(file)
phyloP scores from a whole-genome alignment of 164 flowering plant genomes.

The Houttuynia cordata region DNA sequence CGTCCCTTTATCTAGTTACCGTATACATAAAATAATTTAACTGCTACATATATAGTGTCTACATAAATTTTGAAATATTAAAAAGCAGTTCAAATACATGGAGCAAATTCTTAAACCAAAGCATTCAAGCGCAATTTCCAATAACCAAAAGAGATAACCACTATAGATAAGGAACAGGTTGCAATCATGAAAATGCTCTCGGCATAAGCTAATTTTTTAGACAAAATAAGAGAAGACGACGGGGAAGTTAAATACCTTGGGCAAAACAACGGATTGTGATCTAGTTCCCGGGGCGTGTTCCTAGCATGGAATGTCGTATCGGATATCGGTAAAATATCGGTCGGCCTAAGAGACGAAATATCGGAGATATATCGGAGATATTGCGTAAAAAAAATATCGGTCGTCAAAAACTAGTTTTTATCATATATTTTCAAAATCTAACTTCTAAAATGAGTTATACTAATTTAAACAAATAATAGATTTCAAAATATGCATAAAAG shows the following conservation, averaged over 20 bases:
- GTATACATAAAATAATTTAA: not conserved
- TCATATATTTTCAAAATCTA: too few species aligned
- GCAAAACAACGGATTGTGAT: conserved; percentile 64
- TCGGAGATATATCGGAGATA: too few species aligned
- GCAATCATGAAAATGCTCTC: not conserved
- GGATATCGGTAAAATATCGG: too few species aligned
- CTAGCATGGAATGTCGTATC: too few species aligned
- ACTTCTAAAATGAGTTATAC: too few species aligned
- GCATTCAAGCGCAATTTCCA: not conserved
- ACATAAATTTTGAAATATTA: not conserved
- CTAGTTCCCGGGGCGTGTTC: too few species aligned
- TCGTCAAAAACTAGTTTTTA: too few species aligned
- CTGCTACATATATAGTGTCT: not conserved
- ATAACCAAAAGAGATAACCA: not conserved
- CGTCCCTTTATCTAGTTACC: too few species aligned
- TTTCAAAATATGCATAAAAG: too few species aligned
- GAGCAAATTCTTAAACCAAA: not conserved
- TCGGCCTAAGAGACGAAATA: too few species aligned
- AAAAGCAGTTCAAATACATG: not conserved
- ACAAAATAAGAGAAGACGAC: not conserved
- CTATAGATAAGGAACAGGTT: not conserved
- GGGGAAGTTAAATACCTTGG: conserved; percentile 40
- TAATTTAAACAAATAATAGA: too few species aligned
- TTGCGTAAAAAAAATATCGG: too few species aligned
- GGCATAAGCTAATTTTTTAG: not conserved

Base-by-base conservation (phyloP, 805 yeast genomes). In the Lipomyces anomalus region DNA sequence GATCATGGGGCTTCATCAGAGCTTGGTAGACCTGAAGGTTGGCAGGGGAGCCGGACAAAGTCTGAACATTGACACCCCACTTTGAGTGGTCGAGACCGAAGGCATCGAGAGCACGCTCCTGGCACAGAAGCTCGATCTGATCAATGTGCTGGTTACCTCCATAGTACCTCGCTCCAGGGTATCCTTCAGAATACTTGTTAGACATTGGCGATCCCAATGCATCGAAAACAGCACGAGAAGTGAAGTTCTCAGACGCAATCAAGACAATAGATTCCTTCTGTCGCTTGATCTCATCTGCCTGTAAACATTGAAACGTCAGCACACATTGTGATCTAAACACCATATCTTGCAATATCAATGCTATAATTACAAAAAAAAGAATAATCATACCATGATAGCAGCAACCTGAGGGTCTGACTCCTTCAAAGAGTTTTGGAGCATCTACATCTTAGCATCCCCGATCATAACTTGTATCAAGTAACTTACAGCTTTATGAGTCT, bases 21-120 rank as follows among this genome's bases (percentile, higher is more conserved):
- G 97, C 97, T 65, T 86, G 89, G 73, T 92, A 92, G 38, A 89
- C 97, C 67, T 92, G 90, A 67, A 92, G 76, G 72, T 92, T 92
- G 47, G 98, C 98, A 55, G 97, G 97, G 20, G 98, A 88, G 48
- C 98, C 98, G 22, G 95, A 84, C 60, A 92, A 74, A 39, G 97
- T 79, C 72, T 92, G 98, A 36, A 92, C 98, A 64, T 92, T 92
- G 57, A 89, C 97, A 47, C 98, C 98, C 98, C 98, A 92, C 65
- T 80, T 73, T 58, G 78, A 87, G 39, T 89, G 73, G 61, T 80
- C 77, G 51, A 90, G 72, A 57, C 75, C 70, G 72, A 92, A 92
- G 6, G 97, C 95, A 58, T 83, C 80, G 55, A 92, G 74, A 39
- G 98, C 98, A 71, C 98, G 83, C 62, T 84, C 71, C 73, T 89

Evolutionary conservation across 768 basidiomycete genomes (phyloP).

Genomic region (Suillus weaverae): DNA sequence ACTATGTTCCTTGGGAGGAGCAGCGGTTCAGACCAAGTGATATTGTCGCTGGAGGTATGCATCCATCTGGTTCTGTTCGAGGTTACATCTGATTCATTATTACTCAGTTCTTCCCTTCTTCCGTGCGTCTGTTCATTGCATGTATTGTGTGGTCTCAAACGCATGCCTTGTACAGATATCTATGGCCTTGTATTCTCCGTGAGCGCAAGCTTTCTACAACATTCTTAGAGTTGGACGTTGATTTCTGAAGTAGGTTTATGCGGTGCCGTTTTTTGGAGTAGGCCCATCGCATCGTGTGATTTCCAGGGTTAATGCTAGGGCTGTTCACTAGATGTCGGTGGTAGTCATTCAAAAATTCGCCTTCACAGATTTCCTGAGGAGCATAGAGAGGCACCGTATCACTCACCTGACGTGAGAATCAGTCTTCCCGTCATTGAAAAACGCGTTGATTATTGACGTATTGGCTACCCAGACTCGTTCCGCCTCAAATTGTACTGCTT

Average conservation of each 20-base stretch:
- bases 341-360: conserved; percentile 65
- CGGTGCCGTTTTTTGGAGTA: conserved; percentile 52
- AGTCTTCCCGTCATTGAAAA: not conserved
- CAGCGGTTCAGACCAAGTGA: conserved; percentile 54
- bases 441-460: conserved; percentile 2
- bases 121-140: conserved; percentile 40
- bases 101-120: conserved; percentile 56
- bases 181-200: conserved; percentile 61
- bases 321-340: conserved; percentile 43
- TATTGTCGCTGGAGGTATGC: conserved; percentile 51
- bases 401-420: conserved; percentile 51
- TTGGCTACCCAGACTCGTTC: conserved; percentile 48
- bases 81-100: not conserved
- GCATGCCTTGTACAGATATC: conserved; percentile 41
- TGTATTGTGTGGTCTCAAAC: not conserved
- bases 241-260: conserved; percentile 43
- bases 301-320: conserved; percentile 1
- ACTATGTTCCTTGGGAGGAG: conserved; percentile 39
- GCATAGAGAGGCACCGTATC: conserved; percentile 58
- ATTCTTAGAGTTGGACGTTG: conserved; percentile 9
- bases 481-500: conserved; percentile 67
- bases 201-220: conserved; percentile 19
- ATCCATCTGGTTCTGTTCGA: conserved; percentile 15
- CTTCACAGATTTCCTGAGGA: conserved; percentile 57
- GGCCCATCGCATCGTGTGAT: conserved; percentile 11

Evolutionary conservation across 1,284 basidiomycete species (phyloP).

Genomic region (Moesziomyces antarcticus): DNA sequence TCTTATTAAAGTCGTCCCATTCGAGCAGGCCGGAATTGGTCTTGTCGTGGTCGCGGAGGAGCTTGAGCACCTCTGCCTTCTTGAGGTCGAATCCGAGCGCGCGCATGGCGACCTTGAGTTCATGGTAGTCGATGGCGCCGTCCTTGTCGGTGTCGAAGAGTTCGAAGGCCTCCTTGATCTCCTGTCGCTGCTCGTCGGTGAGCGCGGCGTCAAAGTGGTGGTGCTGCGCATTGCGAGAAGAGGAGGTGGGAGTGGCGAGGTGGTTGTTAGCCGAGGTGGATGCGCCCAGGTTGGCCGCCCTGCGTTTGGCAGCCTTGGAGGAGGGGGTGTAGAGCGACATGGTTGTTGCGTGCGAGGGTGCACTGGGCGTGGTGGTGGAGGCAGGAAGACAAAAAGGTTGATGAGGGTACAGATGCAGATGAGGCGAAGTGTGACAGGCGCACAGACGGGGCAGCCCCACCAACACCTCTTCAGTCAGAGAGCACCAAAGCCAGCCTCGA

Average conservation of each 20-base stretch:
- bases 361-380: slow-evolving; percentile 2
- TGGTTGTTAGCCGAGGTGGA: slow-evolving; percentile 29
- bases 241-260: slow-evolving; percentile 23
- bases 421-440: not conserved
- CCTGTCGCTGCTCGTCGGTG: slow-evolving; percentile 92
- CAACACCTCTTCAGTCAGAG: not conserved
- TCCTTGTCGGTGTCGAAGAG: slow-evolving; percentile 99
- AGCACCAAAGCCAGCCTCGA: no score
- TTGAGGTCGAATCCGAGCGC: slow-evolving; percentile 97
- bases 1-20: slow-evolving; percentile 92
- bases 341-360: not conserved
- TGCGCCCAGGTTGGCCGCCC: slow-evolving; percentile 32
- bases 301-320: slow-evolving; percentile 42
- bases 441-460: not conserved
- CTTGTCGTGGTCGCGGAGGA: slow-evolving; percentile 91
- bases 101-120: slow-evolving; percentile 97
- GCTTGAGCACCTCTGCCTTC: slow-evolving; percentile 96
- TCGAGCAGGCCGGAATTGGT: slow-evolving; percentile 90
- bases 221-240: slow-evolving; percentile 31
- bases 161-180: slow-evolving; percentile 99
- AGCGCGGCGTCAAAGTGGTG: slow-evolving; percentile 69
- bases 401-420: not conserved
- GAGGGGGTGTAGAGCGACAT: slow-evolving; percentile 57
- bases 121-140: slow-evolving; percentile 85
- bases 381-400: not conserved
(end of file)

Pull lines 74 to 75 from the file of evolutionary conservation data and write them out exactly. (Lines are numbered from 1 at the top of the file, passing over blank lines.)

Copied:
- CCTGTCGCTGCTCGTCGGTG: slow-evolving; percentile 92
- CAACACCTCTTCAGTCAGAG: not conserved